Pain and worry cease to exist in most of these cases, as well as a sense of moving through a tunnel. At some point however, there is a sense of urgency to return to the earthly realm and back into life. People come through these experiences very often changed forever.
Near Death Experiences and Science
The scientific community as a whole chalk it up to lack of oxygen to the brain causing hallucinations.
This may well explain part of it, however with so many of the experiences being similar in nature it leaves one to wonder if there isn’t just a bit more involved. There is the power of suggestion to consider of course, as most people report hearing a voice or some form of message stating that their “time is not over” and there is still much to be done. Many argue that this is something that has been reported so often that the seed has already been planted.
There is the common theme of having an out of body experience as well as walking through a tunnel towards a light. Many speak of seeing loved ones who have passed on before, as well as a sense of a higher power there to bring comfort and peace. There are variations of course, but nearly all share those commonalities.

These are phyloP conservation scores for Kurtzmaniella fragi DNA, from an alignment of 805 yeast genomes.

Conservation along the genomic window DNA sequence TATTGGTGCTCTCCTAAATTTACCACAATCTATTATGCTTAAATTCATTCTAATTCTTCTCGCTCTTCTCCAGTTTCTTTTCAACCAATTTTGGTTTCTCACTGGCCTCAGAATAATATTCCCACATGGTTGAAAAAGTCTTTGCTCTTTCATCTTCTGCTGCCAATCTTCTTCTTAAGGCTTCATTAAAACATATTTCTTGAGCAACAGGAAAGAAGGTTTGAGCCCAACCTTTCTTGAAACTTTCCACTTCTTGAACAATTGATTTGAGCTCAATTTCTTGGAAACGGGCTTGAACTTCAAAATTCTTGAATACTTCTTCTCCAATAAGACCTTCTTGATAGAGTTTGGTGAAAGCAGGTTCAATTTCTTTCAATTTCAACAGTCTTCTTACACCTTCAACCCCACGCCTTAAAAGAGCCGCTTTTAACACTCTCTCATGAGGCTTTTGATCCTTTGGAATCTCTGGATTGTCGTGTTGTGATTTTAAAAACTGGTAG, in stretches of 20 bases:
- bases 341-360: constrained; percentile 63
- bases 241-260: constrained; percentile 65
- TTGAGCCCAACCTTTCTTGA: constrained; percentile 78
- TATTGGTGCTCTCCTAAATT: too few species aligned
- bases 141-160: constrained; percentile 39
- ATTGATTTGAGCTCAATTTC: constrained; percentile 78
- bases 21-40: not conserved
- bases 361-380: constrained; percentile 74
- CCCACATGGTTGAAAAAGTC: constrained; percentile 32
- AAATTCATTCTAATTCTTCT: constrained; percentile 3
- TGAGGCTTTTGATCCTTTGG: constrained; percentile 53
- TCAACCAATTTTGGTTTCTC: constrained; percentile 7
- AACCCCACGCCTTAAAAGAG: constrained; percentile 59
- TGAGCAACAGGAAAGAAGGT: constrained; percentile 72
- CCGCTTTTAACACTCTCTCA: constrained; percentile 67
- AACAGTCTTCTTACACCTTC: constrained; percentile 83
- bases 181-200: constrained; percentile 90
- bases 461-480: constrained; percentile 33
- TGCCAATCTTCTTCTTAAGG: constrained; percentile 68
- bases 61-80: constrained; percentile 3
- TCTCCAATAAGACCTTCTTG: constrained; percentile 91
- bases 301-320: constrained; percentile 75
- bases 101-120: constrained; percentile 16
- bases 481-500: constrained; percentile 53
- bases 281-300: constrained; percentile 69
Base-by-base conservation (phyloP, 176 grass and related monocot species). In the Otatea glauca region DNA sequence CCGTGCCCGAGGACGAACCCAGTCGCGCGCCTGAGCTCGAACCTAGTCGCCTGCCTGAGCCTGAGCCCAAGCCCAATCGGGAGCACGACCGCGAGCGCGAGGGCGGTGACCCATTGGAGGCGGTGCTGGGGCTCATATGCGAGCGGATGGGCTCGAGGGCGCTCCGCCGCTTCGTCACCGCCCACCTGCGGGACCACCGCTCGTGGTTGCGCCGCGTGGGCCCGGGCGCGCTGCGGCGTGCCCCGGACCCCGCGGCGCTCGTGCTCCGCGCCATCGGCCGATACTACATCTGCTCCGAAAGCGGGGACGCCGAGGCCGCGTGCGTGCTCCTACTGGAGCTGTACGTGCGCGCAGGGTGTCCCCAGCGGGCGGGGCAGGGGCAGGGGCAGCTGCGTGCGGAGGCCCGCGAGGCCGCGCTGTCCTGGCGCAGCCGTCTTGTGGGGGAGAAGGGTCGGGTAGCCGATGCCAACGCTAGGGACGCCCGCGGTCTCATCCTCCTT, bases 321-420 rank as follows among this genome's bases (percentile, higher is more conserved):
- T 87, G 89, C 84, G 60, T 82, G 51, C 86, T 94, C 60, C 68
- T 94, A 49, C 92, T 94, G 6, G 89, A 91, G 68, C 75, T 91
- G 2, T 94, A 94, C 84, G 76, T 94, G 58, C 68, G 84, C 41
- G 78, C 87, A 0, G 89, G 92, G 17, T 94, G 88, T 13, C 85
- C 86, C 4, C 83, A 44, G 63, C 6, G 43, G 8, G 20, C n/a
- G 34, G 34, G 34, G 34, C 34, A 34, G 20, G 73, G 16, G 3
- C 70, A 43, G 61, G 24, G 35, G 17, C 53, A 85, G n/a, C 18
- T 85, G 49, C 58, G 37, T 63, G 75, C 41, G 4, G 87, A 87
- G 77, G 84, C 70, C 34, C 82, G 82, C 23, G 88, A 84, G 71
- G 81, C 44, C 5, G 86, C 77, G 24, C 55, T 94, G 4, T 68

Can all of that be chalked up to the power of suggestion?
Near Death Experiences and Raymond Moody Jr
Much research has been done into the phenomenon of near death experiences. Psychologist Raymond Moody Jr. is often credited with coining the popular term in his 1975 book Life after Life. The book detailed the experiences of over 150 people who had been clinically dead for a few minutes and reported images of the afterlife. These reports included many common themes, such as seeing images from the past played in fast motion (often referred to as “life flashed before the eyes”), a white or golden light, a sense of being outside the body and complete and utter peace and tranquility.